US should extend export ban, bump AI spending: Ex-Google chief

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Chinese and American flags during US Army Chief visit to the People’s Liberation Army in Beijing, 2014. (Image credit: Wikimedia Commons/Sgt Mikki Sprenkle)

Led by ex-Google chief Eric Schmidt, a US defense committee urged the government to increase its spending on artificial intelligence (AI) research and continue the use of export bans to ensure its lead over China.

Why it matters: The report is the latest and most comprehensive effort from the Department of Defense (DoD) to create a blueprint for safeguarding American interests against the rise of China as a global leader in AI. The National Security Commission on AI (NSCAI) released its first interim report on Monday, outlining key strategic concerns and proposing next steps.

“We are a pro-America Commission, and the final report will say how we will win this competition.”

⁠—Eric Schmidt, NSCAI chair

Details: The NSCAI recommended that the US enhance domestic and allied cooperation while expanding export controls on target technologies and protecting American research from  “state-directed espionage.”

  • “US and allied AI hardware advantages,” referring to the leadership in semiconductors held by the US, Japan, and the Netherlands, must be protected through multilateral export restrictions, the commission wrote.
  • Due to AI’s multiple applications, traditional item-based controls may not suffice, the report said. Instead, regulators should scrutinize potential end-use and the “end user of specific items, to prevent their use for malicious purposes,” the report said.
  • But the US and its allies should be careful about possible retribution from Beijing, NSCAI warned.
  • Universities should be “part of the solution,” the report said, meaning that they should work with law enforcement and intelligence services to keep American secrets. Preventing “direct or indirect assistance to China’s military and intelligence apparatus” should be top priority, the commission wrote.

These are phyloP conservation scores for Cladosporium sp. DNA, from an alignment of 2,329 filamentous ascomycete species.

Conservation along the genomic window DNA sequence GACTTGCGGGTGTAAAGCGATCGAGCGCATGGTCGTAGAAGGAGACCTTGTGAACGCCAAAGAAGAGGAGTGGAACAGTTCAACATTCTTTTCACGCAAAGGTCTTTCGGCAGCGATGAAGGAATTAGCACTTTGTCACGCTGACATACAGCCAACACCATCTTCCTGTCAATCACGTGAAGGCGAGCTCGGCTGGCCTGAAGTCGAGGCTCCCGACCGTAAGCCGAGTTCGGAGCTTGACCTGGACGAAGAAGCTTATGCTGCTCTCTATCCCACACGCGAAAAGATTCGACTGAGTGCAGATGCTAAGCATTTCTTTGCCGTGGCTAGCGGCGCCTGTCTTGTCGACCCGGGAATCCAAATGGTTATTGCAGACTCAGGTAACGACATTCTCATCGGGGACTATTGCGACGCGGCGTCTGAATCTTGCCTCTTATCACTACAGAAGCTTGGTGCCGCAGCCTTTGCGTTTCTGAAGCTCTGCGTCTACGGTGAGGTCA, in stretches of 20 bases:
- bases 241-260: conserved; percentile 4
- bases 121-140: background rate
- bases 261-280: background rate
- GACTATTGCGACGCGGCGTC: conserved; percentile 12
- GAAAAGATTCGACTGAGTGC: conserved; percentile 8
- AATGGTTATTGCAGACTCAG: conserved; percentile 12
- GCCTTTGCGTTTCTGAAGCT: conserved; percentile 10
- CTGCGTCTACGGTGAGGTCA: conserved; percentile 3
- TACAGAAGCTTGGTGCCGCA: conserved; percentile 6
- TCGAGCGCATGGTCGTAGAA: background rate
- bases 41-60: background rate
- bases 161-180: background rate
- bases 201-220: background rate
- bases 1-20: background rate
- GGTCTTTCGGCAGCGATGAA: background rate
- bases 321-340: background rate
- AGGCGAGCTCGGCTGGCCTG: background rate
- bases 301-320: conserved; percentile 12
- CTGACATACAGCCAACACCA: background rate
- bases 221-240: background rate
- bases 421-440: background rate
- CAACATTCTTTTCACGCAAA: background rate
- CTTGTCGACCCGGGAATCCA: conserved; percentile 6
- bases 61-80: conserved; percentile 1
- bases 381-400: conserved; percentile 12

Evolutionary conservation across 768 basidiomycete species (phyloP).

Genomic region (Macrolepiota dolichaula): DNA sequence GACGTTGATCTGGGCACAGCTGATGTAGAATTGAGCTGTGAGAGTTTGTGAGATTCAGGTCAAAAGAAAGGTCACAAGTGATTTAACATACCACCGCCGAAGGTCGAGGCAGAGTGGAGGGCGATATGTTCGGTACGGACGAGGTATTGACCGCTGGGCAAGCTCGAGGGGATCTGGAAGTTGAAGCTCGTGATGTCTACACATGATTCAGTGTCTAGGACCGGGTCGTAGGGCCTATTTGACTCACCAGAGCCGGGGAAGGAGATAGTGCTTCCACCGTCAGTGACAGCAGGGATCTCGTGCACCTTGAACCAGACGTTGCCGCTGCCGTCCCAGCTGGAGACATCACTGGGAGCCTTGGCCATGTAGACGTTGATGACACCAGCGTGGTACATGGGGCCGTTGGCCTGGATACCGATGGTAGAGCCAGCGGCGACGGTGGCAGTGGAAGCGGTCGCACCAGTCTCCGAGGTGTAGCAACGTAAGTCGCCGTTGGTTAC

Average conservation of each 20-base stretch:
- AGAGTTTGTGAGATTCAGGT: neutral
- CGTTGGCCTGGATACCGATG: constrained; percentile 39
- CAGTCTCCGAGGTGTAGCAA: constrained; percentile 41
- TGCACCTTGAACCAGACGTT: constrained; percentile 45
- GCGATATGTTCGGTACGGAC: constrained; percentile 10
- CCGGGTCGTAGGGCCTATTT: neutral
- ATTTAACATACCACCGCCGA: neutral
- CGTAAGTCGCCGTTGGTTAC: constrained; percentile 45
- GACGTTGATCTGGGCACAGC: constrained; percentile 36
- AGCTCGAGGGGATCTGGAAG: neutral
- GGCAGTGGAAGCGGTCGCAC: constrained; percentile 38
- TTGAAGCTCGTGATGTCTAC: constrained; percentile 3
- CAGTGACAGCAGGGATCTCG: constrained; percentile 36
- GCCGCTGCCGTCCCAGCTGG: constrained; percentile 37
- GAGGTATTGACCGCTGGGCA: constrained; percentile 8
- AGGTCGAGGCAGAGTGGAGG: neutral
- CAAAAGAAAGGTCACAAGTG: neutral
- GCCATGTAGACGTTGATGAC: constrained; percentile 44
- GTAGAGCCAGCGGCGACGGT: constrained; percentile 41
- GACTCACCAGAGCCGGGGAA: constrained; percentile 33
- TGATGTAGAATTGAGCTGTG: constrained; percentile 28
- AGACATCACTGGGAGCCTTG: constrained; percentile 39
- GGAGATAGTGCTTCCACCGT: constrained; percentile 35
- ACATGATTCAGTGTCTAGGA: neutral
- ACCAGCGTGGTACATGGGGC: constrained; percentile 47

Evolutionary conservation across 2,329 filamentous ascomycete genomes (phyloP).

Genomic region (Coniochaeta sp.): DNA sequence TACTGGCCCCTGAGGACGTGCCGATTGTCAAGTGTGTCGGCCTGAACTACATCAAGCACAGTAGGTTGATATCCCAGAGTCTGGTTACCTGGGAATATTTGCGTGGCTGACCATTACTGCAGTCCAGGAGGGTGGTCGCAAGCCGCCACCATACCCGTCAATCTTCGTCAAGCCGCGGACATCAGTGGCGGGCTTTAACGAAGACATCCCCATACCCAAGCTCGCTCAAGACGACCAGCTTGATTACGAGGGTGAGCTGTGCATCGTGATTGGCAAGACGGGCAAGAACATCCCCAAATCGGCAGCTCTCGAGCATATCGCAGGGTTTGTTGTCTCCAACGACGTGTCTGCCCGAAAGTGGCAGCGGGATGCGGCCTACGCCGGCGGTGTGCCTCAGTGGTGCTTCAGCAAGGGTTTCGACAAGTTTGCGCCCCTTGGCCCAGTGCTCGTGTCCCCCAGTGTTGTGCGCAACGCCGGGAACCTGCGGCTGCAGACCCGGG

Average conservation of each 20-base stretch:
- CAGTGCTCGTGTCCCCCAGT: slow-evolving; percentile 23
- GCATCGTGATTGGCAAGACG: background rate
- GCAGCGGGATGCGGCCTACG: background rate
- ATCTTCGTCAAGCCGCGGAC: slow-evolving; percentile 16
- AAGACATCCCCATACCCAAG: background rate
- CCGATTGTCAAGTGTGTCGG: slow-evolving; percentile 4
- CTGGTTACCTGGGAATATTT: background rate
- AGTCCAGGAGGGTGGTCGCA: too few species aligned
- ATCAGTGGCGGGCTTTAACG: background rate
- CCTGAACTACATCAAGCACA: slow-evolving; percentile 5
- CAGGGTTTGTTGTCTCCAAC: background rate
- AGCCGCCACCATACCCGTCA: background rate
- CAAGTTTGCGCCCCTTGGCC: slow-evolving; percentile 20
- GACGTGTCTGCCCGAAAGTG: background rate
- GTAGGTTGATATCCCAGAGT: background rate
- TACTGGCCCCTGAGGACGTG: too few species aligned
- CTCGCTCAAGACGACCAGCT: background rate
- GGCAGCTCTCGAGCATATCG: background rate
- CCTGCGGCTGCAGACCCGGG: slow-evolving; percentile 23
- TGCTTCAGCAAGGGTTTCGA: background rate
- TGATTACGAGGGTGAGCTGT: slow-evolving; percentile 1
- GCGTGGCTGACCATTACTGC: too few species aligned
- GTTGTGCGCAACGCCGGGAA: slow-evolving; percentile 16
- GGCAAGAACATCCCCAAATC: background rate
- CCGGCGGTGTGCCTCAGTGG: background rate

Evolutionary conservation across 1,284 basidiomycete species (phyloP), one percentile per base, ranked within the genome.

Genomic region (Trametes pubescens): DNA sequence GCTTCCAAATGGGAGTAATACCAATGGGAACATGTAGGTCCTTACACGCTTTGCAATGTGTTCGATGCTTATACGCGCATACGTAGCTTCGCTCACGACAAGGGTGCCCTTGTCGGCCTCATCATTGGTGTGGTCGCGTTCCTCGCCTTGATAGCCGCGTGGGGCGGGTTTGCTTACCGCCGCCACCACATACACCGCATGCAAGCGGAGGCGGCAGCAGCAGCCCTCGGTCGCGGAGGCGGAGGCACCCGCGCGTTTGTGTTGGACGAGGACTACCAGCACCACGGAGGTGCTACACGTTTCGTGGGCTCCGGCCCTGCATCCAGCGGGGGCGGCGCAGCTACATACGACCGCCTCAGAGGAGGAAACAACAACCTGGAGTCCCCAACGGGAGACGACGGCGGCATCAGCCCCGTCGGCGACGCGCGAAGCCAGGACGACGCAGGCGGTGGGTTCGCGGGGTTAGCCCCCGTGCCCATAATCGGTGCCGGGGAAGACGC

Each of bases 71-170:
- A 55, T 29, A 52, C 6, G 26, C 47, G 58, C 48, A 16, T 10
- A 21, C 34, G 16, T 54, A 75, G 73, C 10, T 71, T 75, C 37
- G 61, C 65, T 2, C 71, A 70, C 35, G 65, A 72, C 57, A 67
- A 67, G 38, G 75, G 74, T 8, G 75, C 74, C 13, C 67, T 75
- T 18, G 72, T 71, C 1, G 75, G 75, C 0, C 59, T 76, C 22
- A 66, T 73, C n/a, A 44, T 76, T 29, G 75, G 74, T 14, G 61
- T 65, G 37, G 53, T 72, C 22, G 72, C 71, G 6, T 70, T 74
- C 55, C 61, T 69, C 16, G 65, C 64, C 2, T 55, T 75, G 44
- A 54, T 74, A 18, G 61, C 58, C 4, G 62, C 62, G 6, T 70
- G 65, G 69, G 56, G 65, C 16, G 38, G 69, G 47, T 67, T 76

• At the same time, the US should be open to collaboration with China on global standard-setting for safe use of AI.
  • The report named the following concerns: China’s spending on research and development of AI, the ballooning commercial competitiveness of Chinese tech giants which is “is being harnessed to promote national objectives in AI,” China’s use of AI in the military, and its transformation into a pole of attraction for global talent.

China’s share of global AI investment shrinks as headwinds take their toll

Context: The NCSAI was established by the National Defense Authorization Act of 2019, an annual US regulation that sets the defense budget. It first convened on March 11.

  • China’s spending AI research and development (R & D) grew by 300% from 1991 to 2015, according to R&D Magazine. In 2017, China briefly surpassed the US in AI-focused venture capital investments. It still lags the US, but is on track to surpass it by 2030, the year when Beijing has pledged to reach global AI supremacy, according to the publication.
  • In terms of academic research, China’s global impact has increased but is still behind the US. Researchers at the Allen Institute, a US think tank focused on AI, predicted that Chinese researchers will overtake their American counterparts in terms of citations by 2025.
  • Washington placed several prominent Chinese AI companies under an export ban in October 2019, including Sensetime, the most valuable AI company in the world.
  • American universities are increasingly scrutinizing their relationships with Chinese companies and research institutions. The Massachusetts Institute of Technology and Stanford cut their funding ties with Huawei following its inclusion on a US trade blacklist.